On December 18, 1860 Kentucky Senator John Crittenden, offered the Crittenden Compromise as a last ditch effort to end the Civil War. It, like many other compromises before it, tried to make a compromise between the North and the South about which United States territories should and should not have slavery. The Compromise of 1850, and the Missouri Compromise were two previous compromises that had been passed that dealt with slavery in the United States.
The Crittenden Compromise proposed that the United States take the boundary between the slave states and free states that was set by the Missouri Compromise, and basically extended the line to California. The states below the line would be classified as slave states, and those above the line were classified as free states. The compromise also supported slavery in the District of Columbia, and asked for a great deal of suppression of African slave trade. It also stated that Congress would have no power to abolish slavery in states that permitted slave holding, and could not prohibit the transportation of slaves from one slave holding state to another. The Crittenden Compromise failed in the House of Representatives in January of 1861 by a vote of 113 to 80, and then failed in the Senate in March of 1861 by a vote of 20 to 19.
The Missouri Compromise was passed by the United States Congress to end the first of many problems they were faced with, concerning the extension of slavery in new United States territories. In 1819, Alabama was admitted to the United States as a slave state, which made the number of representatives in the United States Senate for free states and slave states equal. Then, in 1820, both Missouri and Maine wanted to be admitted to the United States and there was a debate as to if either of the states would be slave states. Maine was admitted as a free state, and Missouri was admitted as a state without restrictions on slavery. Instead of Missouri being a free state, it was decided that all the land in the Louisiana Purchase that was north of 36°30'N latitude, slavery would be prohibited. This provision was held until 1854, when the Kansas-Nebraska Act repealed it.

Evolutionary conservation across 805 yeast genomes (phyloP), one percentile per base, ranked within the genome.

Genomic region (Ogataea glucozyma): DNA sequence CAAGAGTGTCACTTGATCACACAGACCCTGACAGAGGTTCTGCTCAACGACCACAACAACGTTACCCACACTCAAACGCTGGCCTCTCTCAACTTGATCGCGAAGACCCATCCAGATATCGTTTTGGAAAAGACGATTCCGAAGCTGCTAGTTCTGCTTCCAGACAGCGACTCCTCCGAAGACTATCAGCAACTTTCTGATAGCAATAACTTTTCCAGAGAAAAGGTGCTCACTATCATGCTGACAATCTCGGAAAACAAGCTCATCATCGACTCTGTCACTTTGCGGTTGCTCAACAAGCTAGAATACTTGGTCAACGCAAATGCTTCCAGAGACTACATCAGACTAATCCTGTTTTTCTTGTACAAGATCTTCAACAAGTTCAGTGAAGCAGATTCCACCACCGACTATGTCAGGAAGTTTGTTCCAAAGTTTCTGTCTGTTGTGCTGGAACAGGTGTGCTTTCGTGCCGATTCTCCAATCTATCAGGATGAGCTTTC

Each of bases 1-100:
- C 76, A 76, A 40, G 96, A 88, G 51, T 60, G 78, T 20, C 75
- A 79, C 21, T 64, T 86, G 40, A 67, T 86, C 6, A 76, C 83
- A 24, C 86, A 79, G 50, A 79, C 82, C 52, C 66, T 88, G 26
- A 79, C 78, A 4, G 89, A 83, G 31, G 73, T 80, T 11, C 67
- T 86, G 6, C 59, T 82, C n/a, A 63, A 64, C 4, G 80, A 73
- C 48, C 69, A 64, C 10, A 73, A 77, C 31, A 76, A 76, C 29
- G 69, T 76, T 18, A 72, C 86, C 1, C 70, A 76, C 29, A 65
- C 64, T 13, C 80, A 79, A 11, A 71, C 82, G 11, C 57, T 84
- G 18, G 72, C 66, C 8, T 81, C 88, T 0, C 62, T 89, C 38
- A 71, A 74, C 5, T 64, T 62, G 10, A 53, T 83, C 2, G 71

Part of the Crittenden Compromise stemmed directly from the Missouri Compromise. The line created in the Missouri Compromise was the line that John Crittenden proposed the United States extend to California, in order to make all the states above that line, free states, and all those below, slave states. Unlike the Missouri Compromise however, the Crittenden Compromise placed a lot of focus on laws about slavery in slave states. The Missouri Compromise was only about deciding which states should be free and which should be slave states. The Missouri Compromise was not very fair to both the North and the South. Compared to it, the Crittenden Compromise was fairer because it gave the North and the South an equal amount of land. The North got the land above 36°30'N latitude and the South got the land below it. In the Missouri Compromise, Missouri had no rules against slavery, but was not a slave state, because they were not admitted to the United States as a slave state.
In 1848, the United States gained more territory from Mexico, in the Treaty of Guadalupe Hidalgo, which was signed at the end of the Mexican War. After the signing of this treaty, the North and the South began to fight about whether or not the new territories gained by the United States should be slave territories or free territories. Then, California wanted to be admitted to the United States as a free state, which angered the South. Soon, the Senate was debating what to do about the problem of deciding which states that wanted to be admitted to the United States should be free states, and which should be slave states. It was then proposed that the states should decide for themselves upon admittance to the United States whether or not they wanted to be a free or slave state and California was...
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